What is the Point of Universal Basic Income?

Poverty, Inequality, & Post-Scarcity

Oshan Jarow

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This is an essay about Universal Basic Income (UBI) in the same way that arguing with your spouse over leaving dishes in the sink is really about the dishes. Sure, the dishes matter. But there are deeper, subliminal forces at play. Those are what really matter.

UBI spearheads a resurgent utopian energy to ground economic policy in radical, pragmatic visions of a better world. UBI matters, but coaxing that renascent energy into bloom really matters. The conviction behind this essay is not that we need a UBI. Rather, we need a fitting policy framework to guide utopian energy back into mainstream economic thought.

In search of the right framework, we’ll detach UBI from its underlying utopian conviction as if removing the spearhead from its shaft. The full essay will scrutinize UBI every which way. We’ll create a taxonomy of alternatives, each contrasted against UBI to show productive differences in both their imagined futures, and means of realization. The result will be a landscape of possibilities, each suggesting their own mobilizing vision of the future. What matters is finding the right fit between spearhead and shaft, between policy frameworks and utopian projects of directing social evolution towards better lives.

Where Have Our Utopias Gone?

Over the past 50 years, we have progressively lost a coherent utopian vision to guide social evolution. Though Francis Fukuyama’s 1989 provocation that we’ve arrived at the end of history isn’t aging well, its echoes persist. They now inhabit our institutionalized economic mentality. Consider Fredric Jameson’s infamous quip: “It is easier to imagine the end of the world than to imagine the end of capitalism”.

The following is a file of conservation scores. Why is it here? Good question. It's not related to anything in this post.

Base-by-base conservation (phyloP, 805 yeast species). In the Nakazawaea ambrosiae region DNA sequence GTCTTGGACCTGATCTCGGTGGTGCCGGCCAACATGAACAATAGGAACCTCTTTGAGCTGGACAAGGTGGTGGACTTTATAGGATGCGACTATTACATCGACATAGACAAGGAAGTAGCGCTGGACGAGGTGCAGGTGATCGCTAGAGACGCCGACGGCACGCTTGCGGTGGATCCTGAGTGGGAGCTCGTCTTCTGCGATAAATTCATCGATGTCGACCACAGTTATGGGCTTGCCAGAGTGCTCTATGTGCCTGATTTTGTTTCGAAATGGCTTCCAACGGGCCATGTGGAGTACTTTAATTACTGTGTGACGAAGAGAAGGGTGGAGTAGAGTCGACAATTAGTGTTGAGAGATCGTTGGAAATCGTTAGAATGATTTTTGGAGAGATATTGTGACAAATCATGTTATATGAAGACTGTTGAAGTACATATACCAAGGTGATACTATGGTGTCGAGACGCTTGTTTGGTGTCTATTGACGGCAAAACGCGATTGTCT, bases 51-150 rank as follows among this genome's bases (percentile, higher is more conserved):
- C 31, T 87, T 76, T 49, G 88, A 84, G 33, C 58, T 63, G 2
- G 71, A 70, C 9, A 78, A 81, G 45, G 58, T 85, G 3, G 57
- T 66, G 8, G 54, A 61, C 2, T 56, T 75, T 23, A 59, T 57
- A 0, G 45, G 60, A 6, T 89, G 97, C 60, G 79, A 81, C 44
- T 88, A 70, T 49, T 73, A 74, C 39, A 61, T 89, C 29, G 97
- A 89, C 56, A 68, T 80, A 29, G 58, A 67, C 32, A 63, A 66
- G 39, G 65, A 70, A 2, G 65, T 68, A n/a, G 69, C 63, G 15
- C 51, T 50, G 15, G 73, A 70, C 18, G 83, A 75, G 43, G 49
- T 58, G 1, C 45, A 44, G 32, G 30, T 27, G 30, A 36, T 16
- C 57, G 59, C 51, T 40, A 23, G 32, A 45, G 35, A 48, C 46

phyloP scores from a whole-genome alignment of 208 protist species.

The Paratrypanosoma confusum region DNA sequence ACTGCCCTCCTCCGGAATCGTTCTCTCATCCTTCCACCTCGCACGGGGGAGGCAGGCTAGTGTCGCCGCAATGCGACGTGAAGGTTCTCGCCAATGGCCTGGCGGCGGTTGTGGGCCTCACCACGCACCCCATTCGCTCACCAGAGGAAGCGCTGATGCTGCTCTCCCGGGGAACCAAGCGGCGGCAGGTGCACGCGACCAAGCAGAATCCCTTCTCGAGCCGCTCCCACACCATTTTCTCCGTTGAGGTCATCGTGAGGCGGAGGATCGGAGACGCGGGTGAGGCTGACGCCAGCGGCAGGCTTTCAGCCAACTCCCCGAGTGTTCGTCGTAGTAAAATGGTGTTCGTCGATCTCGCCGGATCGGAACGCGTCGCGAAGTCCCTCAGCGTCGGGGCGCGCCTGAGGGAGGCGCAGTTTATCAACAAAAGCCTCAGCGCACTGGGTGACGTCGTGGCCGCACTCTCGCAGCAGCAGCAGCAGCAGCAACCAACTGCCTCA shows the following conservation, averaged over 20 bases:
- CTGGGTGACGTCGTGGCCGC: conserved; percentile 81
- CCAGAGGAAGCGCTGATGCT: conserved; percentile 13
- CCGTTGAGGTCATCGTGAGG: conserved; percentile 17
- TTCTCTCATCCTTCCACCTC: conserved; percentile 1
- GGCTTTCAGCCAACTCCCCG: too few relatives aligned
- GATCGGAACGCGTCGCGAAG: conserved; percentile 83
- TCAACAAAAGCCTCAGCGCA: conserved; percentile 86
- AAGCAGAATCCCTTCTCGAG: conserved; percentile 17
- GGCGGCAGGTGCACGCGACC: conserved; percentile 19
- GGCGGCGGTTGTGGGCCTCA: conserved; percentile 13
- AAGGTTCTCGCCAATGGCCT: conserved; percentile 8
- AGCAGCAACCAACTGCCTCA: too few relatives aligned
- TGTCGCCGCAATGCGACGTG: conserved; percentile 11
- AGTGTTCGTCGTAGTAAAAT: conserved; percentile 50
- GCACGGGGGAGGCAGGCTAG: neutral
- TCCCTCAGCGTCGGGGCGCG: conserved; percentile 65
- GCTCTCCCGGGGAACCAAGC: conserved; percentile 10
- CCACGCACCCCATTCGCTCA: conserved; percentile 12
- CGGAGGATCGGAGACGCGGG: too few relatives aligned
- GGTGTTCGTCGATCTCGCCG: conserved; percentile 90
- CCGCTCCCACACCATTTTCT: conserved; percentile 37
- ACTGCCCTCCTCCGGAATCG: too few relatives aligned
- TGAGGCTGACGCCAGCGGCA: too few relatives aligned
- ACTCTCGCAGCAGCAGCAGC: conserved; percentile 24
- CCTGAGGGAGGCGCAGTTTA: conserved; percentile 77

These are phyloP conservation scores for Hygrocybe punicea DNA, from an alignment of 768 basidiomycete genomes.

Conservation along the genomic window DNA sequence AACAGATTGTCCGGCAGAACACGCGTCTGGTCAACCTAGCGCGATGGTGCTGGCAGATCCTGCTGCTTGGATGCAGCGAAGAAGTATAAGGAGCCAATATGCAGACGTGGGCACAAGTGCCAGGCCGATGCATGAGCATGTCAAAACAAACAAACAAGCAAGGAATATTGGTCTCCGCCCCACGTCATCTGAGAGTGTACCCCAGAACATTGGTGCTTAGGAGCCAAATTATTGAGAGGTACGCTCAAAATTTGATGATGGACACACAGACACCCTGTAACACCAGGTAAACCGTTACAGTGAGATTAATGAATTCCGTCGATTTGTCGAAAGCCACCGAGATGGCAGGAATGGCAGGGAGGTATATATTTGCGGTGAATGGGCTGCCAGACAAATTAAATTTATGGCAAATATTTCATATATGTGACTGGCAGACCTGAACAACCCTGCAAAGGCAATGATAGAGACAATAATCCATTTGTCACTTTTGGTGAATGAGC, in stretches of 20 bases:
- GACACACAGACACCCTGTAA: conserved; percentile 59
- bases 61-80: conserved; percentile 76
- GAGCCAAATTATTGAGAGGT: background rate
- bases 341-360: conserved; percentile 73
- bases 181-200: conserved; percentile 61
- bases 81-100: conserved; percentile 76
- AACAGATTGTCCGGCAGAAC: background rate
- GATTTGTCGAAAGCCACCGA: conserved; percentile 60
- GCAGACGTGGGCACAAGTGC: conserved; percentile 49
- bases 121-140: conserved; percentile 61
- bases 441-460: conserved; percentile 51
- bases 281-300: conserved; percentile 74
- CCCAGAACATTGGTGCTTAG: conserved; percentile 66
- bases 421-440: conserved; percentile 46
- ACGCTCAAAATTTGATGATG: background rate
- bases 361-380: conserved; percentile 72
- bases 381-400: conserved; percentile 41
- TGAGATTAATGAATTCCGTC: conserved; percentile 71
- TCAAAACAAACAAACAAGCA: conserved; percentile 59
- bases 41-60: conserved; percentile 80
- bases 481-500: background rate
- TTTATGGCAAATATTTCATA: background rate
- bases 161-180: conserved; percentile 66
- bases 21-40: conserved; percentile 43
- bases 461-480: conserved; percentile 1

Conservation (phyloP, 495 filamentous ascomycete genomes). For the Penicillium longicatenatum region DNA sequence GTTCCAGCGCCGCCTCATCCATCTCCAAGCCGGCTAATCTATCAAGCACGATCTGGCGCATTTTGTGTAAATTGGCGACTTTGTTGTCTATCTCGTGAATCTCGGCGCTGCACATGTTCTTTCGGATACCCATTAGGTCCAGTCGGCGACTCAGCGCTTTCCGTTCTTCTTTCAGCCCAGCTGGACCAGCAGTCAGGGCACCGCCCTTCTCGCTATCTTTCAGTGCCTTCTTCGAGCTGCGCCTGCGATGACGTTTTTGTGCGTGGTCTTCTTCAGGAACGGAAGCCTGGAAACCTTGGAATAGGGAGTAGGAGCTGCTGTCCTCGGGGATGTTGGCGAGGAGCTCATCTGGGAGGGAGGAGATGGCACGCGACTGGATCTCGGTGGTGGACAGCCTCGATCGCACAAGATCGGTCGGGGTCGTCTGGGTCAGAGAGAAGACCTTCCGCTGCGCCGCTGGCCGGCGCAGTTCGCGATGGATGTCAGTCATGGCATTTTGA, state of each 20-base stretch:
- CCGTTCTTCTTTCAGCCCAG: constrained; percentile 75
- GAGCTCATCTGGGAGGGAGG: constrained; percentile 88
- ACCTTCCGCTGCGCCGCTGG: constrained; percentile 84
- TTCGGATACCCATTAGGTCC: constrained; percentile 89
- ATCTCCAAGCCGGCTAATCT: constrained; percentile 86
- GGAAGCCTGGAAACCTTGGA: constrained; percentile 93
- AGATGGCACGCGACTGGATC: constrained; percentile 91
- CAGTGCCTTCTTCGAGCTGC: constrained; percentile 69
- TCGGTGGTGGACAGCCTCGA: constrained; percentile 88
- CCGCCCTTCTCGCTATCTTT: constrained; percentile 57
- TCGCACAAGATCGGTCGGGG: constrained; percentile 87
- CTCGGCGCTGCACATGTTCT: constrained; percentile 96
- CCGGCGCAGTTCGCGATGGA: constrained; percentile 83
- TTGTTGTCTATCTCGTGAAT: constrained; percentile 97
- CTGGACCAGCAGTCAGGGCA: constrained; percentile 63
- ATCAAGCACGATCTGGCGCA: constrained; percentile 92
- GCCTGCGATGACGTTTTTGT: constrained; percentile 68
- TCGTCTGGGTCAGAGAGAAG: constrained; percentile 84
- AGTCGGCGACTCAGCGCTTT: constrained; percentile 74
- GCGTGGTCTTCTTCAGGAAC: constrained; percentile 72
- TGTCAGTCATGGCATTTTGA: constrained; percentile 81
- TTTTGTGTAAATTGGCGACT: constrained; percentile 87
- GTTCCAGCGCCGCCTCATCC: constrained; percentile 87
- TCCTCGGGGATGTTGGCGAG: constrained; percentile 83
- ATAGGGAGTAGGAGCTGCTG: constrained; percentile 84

These echoes aren’t waning, but amplifying. They inform Mark Fisher’s 2009 work on Capitalist Realism, and led authors Nick Srnicek and Alex Williams to ask in 2015: ““Where did the future go? … in this paralysis of the political imaginary, the future has been cancelled.” What happened?

The last coherent utopia grounding popular economic policy was John Maynard Keynes’ vision that an “objectionable capitalism” was the best way to achieve a post-scarcity society. The…

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Oshan Jarow

Interested in many things, like consciousness, meditation & economics. Sure of nothing, like how to exist well, or play the sax (yet). More: www.MusingMind.org.